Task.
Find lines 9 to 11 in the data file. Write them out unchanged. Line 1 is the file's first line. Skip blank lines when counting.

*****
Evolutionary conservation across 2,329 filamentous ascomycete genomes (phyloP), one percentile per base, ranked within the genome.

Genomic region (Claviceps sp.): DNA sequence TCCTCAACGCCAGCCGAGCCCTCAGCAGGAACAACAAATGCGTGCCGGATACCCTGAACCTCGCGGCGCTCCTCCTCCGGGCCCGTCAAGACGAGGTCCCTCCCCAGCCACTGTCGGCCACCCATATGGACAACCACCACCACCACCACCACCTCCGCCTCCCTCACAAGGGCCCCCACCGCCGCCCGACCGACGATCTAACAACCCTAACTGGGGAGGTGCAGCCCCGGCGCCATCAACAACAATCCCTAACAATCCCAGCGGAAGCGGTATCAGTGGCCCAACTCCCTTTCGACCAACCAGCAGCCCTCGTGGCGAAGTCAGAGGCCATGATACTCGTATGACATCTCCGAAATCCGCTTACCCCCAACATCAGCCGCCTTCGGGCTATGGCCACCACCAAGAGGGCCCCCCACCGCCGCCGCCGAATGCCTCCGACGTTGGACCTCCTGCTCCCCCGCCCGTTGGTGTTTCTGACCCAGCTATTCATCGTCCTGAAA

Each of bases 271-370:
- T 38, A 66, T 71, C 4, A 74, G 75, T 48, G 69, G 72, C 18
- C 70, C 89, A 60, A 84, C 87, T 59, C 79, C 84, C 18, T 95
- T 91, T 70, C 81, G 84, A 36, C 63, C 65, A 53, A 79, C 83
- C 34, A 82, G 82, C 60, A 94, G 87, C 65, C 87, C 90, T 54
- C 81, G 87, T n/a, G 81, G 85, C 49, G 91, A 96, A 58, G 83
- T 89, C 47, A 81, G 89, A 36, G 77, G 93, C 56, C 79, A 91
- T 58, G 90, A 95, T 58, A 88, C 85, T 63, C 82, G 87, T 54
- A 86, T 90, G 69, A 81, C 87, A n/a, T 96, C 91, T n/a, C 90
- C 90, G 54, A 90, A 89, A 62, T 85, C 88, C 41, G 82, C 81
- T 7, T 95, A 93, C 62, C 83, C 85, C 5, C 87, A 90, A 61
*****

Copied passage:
- T 89, C 47, A 81, G 89, A 36, G 77, G 93, C 56, C 79, A 91
- T 58, G 90, A 95, T 58, A 88, C 85, T 63, C 82, G 87, T 54
- A 86, T 90, G 69, A 81, C 87, A n/a, T 96, C 91, T n/a, C 90